The recent global turn in modernist studies prompts timely questions about the intersections between global modernism and world literature, and the role that global modernism plays within the study of world and comparative literature. In their article “The New Modernist Studies,” Douglas Mao and Rebecca Walkowitz argued for an “expanded” vision of modernism that reconsiders canonical figures and texts, contests canonicity’s traditional limits, and redefines temporal and geographical coordinates beyond Anglophone traditions and Eurocentric frameworks.
Call for Papers for the 22nd Annual Dickens Society Symposium
Theme: “Interdisciplinary Dickens”
July 14-16, 2017, College of General Studies, Boston University
Co-Sponsored by the Dickens Society and The Center for Interdisciplinary Teaching & Learning at CGS, Boston University
Call for submissions to a collection that interrogates the child image in popular post-WWII American television programming. This collection seeks to trace the American cultural landscape and its impact on the ways popular television (re) imagined childhood and children during each decade. We invite submissions that examine either children’s programming or programs that prominently feature children. These submissions will explore how US television has been a significant conduit for the public consumption of changing ideas about children and childhood, and will connect relevant events, attitudes, or anxieties in American culture to an analysis of children or childhood in American television programs.
Since Karen Barber theorized the notion of “African popular arts” nearly thirty years ago (1987), a rich field of scholarship has developed around the term, exploring forms of local African expression by the people, for the people, and most often, about the people. The concept of African popular culture has been applied to a vast array of cultural forms in Africa ranging from Onitsha pamphlet literature to Kenyan matatu minibus inscriptions, Ghanaian Concert party theatre, Angolan hip-hop, Nollywood video films, Cameroonian detective fiction, Congolese Sapeur fashion, South African cartooning, trans-continental TV shows like Big Brother Africa, and much more.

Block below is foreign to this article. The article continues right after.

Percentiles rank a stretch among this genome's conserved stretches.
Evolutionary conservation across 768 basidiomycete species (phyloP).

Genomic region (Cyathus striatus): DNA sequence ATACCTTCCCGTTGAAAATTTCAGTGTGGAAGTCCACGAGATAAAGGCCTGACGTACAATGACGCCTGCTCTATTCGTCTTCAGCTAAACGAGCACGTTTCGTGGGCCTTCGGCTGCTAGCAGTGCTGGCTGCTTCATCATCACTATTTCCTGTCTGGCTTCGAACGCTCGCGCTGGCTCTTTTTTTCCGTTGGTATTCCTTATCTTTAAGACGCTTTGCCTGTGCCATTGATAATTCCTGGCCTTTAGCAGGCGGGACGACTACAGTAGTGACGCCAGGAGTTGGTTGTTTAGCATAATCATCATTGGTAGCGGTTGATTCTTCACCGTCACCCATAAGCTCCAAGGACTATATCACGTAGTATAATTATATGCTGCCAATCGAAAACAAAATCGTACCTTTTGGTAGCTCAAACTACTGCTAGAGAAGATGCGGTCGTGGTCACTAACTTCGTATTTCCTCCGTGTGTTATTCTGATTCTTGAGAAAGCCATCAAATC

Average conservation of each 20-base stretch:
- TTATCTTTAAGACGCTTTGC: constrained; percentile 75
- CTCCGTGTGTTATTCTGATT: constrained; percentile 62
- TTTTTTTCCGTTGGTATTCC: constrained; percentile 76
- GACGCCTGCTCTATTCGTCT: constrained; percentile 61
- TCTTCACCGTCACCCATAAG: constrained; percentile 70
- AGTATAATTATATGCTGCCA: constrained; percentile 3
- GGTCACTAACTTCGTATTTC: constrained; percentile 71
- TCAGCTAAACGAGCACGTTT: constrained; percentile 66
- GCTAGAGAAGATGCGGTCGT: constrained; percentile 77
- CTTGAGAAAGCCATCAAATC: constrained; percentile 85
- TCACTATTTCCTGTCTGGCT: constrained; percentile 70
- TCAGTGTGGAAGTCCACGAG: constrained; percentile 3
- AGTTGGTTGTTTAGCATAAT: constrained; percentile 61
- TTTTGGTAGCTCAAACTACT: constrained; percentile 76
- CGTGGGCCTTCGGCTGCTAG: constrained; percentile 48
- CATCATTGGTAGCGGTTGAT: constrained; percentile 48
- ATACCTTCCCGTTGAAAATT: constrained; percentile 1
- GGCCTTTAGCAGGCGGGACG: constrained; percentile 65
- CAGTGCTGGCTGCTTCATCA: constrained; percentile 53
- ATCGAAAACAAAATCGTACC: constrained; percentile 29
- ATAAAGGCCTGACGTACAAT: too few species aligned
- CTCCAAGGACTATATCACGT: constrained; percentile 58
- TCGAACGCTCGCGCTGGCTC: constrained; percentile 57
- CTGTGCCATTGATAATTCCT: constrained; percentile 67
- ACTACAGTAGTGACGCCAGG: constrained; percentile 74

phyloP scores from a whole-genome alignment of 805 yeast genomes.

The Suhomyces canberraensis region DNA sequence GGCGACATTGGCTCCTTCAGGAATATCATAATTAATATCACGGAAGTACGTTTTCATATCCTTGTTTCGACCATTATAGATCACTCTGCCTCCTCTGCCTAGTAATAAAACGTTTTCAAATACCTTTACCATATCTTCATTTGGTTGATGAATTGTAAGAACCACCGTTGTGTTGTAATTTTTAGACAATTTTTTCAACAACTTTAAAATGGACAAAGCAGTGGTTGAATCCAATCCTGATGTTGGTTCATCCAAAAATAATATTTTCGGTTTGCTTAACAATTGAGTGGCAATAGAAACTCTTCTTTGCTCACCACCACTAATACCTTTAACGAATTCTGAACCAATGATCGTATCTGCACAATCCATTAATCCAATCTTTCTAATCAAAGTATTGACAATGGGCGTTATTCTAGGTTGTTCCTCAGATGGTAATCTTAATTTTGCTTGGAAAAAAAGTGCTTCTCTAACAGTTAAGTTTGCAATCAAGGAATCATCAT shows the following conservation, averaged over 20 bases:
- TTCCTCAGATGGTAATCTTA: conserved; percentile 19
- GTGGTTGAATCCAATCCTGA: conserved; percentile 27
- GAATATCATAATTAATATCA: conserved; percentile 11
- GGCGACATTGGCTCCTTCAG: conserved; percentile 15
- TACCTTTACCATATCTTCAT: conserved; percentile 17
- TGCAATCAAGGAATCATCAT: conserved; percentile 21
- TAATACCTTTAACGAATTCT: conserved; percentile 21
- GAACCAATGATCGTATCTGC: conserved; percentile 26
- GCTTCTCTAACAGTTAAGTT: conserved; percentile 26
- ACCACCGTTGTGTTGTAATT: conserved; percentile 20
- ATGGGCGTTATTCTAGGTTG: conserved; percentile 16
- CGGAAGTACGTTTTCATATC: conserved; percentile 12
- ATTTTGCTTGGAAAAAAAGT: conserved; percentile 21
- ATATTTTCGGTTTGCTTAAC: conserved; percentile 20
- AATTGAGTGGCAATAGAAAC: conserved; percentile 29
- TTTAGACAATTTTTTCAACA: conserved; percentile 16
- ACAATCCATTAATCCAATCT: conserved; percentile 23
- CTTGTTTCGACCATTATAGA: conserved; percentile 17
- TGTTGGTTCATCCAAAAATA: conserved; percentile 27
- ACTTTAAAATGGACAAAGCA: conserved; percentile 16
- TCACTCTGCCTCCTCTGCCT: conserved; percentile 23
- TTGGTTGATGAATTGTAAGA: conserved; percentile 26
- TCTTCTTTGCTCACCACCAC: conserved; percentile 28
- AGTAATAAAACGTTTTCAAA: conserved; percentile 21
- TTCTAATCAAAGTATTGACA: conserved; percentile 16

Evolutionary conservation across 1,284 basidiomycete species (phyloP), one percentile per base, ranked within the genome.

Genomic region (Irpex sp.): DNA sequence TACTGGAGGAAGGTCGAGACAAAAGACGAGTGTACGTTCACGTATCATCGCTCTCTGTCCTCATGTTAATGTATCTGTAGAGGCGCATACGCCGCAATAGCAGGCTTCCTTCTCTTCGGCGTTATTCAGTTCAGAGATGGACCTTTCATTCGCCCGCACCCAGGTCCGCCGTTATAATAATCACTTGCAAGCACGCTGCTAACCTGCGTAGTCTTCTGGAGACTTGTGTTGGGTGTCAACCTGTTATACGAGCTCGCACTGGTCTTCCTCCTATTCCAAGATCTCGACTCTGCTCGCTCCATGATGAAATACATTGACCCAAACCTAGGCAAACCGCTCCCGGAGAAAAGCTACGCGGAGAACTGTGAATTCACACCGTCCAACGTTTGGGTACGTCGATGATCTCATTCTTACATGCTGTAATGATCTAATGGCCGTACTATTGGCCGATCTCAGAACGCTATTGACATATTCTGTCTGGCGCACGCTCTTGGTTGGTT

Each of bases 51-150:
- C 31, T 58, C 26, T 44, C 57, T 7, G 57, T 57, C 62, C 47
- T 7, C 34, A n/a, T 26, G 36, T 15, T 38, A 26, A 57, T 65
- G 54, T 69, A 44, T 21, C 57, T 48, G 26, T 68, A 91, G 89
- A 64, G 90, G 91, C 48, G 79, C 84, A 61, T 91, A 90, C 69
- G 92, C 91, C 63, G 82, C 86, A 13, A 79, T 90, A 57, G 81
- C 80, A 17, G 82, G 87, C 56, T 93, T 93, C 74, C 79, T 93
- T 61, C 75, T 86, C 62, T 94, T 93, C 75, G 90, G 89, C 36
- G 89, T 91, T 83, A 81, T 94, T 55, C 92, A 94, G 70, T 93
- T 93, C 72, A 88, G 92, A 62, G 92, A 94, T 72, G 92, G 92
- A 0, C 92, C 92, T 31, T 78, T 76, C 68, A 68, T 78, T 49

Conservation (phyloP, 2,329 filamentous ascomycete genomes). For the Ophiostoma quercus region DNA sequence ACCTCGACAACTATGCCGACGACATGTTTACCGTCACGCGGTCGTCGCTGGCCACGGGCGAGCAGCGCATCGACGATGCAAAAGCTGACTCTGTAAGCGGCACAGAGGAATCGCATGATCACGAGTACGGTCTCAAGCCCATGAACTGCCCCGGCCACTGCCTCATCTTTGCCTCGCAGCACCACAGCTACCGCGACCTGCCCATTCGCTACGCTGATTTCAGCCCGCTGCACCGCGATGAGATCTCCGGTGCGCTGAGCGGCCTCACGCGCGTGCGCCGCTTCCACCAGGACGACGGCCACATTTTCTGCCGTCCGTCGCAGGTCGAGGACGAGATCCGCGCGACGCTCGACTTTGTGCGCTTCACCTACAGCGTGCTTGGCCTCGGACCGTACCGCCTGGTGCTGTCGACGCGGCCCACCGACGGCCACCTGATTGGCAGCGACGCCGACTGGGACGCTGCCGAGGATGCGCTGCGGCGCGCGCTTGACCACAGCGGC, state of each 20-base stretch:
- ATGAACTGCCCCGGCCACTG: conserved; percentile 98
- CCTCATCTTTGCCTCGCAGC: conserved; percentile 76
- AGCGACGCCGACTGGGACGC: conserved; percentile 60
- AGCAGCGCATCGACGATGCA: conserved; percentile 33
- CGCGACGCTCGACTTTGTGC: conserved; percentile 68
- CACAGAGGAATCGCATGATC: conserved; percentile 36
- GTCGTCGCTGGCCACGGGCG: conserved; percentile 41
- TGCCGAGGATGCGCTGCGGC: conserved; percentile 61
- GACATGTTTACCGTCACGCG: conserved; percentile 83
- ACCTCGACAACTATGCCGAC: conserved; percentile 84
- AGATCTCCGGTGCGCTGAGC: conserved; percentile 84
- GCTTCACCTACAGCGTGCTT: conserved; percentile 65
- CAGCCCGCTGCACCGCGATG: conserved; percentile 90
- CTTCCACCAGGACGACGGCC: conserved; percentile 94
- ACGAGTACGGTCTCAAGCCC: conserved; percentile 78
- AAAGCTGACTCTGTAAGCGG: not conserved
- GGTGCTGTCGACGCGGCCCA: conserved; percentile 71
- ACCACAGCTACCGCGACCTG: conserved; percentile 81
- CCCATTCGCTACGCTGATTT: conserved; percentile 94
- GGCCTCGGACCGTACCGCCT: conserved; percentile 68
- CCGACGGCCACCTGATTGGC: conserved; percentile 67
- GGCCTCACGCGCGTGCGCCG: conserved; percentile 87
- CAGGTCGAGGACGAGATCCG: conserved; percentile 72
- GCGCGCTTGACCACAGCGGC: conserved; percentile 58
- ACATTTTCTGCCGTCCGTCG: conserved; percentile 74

CFP: Essays on the Evil Dead Anthology
Call for chapter contributions to an edited anthology
Abstracts of 400 words may be submitted any time before September 30, 2016.
Chapters of 3000-7000 words will be due January 15, 2017.
There is a metaphysical gravity that pulls consciousness towards the incomprehensible darkness of ‘dread,’ like the impulse to willingly dive into the abyss, as into something utterly unknown - an analogy made famous by Kierkegaard in The Concept of Dread. But what is dread, exactly, and what are the cultural, philosophical and physical significances of a genre that uses dread as its primary structure of feeling? Is ‘horror’ even a genre? Can it be encompassing of dread, terror, angst or revulsion?
The recent scholarly turn towards greater consideration of the material culture of the Middle Ages paradoxically also draws attention back to the places where materiality is strikingly absent. Monsters are often seen by medieval and modern commentators as inextricably linked with their embodiment, and yet are frequently insubstantial.
Remix Studies is a nascent but fast-growing field. Just last year Routledge published its first critical companion to Remix Studies, and interest in the field -- which critically examines the relationships of sources and analogues, as well as the production and reproduction of texts -- is steadily growing. That said, to this point very little attempt has been made to apply this theory to the study of medieval materials. This session proposes to jump-start the discourse of Remix Studies in a medieval context by providing a venue for discussion.
Brief abstracts are invited for a volume of essays about the uses of poetry in pedagogical contexts. We are seeking essays that reflect innovative practices. We are negotiating with a major academic publisher and there will be a peer review process. At this point, we are just seeking 500 word abstracts for original scholarly essays. Please email 500-word abstracts, with cv, to Sandra Lee Kleppe, Hamar University College, firstname.lastname@example.org, by December 31, 2016.
In March 2010, journalists Faïza Zerouala and Widad Kefti published an invited column in Le Monde entitled “Ni Féministes, Ni Soumises.” Then in their mid-20s and blogging for the Bondy Blog, they targeted the Republican feminism promoted by “Ni Putes, Ni Soumises,” the state-sponsored banlieue-based feminist organization. Over the last decade, new ways of understanding female identity in the banlieue have multiplied alongside and sometimes in reaction to the NPNS agenda, including expressions of an intersectional and postcolonial feminism in which questions of gender, race, and class converge. In the same timeframe, women's creative production has grown and diversified, holding at its center ways of being and doing as a fema